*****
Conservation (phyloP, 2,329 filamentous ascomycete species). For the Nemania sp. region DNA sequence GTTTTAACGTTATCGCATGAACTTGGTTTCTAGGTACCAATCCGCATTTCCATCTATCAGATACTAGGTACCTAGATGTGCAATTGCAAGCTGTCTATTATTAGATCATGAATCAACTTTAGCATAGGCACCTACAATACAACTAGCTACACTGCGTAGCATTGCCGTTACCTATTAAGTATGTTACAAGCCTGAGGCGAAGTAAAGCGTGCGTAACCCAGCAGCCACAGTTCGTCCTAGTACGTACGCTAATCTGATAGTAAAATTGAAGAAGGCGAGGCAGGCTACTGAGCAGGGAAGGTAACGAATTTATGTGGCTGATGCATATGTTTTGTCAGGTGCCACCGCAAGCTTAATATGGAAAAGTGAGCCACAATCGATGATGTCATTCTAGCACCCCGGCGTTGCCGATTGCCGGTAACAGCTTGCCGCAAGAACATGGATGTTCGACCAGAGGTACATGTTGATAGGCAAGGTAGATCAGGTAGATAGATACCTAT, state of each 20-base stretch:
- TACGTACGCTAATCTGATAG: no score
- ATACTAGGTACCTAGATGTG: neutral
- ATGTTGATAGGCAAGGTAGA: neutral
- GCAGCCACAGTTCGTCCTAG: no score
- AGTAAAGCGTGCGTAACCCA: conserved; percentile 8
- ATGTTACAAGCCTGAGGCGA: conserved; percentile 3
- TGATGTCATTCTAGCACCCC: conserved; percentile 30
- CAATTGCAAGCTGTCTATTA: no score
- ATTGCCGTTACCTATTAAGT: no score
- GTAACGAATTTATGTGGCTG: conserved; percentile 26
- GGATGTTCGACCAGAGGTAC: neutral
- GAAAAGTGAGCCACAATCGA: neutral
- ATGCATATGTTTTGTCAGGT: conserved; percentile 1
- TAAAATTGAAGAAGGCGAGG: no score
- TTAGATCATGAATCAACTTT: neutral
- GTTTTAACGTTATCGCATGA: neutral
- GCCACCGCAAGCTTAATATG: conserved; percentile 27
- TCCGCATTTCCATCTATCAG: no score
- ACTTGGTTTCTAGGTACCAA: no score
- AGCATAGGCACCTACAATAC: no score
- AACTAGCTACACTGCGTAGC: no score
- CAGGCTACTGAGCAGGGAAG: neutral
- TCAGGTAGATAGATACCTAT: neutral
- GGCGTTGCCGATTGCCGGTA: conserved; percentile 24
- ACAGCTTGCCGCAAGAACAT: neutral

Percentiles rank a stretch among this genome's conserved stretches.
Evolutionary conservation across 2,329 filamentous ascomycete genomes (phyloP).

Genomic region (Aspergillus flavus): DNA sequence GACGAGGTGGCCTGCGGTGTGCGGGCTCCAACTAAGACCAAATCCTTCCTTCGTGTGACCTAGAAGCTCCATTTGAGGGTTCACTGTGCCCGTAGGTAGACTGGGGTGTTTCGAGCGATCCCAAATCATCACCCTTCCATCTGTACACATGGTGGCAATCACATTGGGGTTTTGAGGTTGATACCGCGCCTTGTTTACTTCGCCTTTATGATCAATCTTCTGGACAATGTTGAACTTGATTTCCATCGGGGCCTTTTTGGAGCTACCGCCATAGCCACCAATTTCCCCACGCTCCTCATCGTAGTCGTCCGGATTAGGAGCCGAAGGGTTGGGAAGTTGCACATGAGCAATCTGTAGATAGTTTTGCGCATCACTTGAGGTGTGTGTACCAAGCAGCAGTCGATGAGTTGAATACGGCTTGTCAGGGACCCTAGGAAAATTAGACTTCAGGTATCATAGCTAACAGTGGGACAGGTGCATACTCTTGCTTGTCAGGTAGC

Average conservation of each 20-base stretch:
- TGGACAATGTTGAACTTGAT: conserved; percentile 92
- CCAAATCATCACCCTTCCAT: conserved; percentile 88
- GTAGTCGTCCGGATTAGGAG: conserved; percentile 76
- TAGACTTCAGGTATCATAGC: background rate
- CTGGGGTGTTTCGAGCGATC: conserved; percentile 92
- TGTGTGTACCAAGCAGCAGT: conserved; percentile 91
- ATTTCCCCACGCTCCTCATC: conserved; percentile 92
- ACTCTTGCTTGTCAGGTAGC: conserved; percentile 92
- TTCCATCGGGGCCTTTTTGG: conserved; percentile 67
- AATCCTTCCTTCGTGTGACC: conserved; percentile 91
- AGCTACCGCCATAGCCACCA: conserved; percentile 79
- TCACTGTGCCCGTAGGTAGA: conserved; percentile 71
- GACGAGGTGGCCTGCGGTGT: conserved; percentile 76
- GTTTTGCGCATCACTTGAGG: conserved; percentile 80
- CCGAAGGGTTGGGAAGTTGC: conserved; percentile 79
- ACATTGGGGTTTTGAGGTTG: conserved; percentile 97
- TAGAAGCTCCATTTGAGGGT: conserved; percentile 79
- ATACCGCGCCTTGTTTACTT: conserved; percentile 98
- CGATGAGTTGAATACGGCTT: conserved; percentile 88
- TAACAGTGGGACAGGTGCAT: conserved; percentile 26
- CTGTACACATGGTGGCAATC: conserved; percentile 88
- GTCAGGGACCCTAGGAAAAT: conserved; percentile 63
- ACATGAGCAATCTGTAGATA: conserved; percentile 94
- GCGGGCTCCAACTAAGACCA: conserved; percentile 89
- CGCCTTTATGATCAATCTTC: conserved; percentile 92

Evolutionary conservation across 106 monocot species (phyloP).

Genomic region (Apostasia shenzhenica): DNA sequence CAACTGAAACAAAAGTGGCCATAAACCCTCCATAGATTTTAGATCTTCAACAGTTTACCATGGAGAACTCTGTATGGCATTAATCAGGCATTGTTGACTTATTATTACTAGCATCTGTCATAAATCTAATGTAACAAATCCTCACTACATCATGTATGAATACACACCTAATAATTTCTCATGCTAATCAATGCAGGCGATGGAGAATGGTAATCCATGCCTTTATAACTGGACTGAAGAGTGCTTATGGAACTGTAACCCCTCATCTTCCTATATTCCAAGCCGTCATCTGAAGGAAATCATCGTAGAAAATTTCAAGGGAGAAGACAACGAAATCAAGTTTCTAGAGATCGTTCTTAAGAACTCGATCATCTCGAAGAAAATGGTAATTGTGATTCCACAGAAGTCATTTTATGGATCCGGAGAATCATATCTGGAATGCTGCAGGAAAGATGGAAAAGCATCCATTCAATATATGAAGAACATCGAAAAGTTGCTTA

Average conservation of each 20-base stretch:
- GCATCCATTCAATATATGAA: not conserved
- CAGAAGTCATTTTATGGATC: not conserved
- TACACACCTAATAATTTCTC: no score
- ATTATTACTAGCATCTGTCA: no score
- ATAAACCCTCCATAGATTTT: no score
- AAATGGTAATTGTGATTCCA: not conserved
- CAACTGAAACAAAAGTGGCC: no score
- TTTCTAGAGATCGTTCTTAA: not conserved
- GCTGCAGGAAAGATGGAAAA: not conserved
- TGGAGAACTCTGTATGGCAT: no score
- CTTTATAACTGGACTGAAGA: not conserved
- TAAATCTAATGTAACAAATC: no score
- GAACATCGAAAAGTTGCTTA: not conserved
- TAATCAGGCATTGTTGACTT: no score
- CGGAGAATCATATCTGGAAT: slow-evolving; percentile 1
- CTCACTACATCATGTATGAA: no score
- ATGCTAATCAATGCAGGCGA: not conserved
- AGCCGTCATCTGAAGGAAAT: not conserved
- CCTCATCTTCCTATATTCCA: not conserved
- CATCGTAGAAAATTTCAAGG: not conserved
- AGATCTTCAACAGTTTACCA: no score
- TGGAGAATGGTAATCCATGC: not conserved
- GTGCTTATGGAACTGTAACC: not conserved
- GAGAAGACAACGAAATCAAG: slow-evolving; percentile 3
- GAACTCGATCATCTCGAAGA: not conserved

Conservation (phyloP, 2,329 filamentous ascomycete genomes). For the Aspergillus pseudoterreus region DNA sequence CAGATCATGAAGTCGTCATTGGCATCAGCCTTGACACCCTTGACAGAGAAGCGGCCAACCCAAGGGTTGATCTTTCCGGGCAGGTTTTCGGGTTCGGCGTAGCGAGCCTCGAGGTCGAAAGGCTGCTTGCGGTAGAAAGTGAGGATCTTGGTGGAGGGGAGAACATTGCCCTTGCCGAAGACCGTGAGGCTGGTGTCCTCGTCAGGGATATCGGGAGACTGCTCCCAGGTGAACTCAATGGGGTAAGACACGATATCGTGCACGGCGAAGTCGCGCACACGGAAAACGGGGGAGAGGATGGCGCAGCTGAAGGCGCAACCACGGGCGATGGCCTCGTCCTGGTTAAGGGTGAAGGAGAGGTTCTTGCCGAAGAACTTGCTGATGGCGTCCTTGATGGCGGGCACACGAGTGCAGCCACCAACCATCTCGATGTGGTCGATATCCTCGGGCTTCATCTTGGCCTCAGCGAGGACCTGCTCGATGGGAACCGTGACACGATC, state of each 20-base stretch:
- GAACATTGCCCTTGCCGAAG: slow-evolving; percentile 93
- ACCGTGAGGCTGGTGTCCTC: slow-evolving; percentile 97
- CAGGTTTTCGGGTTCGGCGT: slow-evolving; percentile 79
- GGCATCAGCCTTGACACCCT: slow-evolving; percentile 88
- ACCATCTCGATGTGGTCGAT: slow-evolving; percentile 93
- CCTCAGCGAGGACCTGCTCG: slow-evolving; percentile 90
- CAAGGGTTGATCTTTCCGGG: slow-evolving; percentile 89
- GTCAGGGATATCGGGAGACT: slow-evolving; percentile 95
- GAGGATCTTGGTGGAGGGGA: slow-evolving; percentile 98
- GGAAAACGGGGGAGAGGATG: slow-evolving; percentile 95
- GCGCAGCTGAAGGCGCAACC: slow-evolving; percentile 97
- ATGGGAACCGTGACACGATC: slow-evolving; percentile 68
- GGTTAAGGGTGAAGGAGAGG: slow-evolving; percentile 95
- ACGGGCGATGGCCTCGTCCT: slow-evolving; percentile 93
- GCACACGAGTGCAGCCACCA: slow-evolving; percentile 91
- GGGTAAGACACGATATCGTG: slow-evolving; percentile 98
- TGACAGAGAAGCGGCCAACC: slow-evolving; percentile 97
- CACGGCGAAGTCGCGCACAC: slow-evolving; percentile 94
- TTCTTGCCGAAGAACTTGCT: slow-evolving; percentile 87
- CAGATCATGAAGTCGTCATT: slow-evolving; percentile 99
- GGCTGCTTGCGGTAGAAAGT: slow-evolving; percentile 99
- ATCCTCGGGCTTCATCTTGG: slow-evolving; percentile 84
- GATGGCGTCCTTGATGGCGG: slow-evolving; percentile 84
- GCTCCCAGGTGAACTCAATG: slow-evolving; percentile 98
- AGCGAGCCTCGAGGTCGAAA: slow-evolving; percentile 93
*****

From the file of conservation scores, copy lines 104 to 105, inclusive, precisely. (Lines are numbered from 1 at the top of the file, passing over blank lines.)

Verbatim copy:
- CAGATCATGAAGTCGTCATT: slow-evolving; percentile 99
- GGCTGCTTGCGGTAGAAAGT: slow-evolving; percentile 99